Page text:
‘Climb on board... we’ll go slow, and high tempo... Hold me hard...’ my 9 year old cousin sang exuberantly, proudly, in the middle of my garden at a family gathering.
Ordinarily, I would have been alarmed; had I too not just heard the widely-played pop song from which those lyrics are taken. Had I not heard it played nigh-on back to back through almost every single pop music radio station for several months now. The radio-edited version of Zayn’s Pillowtalk cuts the explicitly sexual language within it, yet that which is implicit remains rife - as in fact does that which is very much so on the linguistic borderline. And this issue isn’t of course exclusive to Pillowtalk, or Zayn, it is inherent in - and almost saturates, most modern pop music and culture.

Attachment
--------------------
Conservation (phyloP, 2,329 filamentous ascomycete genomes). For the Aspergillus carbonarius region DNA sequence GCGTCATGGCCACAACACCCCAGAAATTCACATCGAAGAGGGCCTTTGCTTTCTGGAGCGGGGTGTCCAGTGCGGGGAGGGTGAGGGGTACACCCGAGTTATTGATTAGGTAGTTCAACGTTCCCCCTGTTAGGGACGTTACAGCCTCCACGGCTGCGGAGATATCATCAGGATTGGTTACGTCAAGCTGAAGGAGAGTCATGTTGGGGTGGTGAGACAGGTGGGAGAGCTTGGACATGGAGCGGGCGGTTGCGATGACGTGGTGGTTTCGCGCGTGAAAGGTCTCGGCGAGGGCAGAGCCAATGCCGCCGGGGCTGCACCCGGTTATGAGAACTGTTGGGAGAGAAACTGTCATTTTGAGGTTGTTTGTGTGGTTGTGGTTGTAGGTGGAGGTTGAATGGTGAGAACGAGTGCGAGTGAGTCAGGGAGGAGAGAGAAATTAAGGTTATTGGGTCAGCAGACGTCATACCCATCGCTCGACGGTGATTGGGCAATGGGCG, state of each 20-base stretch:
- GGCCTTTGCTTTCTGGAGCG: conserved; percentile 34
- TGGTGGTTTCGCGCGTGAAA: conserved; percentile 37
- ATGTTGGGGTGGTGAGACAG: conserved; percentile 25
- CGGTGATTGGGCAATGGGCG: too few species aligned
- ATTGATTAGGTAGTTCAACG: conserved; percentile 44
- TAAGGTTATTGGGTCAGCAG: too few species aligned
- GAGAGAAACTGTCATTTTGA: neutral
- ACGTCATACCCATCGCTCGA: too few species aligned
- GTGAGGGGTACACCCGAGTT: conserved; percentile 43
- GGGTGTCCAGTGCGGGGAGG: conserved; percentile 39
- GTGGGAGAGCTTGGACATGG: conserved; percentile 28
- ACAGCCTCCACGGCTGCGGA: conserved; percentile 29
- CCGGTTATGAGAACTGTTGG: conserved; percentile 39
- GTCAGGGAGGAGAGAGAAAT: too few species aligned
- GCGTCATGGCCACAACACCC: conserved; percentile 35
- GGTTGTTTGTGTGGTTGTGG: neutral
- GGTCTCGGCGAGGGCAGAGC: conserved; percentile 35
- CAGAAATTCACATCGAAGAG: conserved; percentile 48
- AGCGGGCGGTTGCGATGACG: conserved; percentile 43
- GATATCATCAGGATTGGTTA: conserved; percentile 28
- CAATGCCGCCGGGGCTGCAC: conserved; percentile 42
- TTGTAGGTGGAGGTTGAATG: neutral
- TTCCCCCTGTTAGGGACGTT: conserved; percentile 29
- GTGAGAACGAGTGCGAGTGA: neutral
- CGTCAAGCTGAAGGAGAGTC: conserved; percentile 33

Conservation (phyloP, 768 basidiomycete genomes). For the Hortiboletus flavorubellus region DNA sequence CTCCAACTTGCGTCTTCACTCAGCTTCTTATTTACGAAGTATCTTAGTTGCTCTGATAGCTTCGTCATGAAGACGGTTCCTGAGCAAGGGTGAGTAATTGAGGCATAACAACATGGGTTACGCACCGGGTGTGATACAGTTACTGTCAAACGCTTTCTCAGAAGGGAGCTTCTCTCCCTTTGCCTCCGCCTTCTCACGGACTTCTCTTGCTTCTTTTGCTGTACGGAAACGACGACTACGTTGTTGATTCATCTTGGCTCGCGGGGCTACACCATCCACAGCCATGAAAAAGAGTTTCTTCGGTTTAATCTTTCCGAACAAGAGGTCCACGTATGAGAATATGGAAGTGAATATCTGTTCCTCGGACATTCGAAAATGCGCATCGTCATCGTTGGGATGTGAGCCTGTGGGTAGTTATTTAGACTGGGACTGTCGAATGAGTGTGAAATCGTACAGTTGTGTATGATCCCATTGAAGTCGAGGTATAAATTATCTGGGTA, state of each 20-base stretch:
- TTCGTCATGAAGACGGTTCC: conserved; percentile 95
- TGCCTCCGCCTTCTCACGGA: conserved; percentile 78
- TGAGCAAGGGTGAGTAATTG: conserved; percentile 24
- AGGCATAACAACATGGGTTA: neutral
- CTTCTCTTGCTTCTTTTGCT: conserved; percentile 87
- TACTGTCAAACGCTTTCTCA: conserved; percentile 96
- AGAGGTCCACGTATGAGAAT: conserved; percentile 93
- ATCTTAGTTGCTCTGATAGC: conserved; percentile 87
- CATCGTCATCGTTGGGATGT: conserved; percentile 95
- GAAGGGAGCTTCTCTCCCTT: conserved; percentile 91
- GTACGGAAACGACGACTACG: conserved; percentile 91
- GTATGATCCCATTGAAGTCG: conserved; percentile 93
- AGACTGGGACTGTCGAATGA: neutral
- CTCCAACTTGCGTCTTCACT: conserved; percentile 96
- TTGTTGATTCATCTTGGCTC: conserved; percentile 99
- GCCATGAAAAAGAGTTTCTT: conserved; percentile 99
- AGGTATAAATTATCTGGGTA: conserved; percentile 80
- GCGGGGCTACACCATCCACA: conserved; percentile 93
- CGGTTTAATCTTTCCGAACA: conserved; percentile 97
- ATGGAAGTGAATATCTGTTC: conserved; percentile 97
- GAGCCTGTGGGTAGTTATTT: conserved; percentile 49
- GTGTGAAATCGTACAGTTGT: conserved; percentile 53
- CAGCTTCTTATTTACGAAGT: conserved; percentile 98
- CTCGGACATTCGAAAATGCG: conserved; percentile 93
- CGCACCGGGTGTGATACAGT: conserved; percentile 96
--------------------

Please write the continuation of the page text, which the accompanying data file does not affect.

These pop, or “popular” songs are naturally played everywhere, they aren’t found underground or as part of niche age-restricted adult genres. They aren’t even played with consideration to a “watershed” to avoid, or at least limit exposure to children - who are particularly impressionable and vulnerable to any of the potentially negative impacts of the content. This music has very much become the norm, and is played in cars, living rooms, shopping centres and even in both primary and secondary schools on occasion. We have become accustomed to its language and the themes within its subtext, as well as those which are often, in fact, quite blatant. Either we are subconsciously turning a blind eye (or blocked ear) to the content, and are singing along in ignorance of it - or, perhaps more worryingly, we are fully aware of the references being made yet are completely unperturbed by them, as if passive naturalisation is cause enough for legitimisation. As children are being bombarded with these tainted tunes; engaging with, and owning them, they are gradually accepting the content within them as being normal, and are thereby becoming desensitised to what have traditionally - and rightly so, in my opinion - been accepted as mature subjects.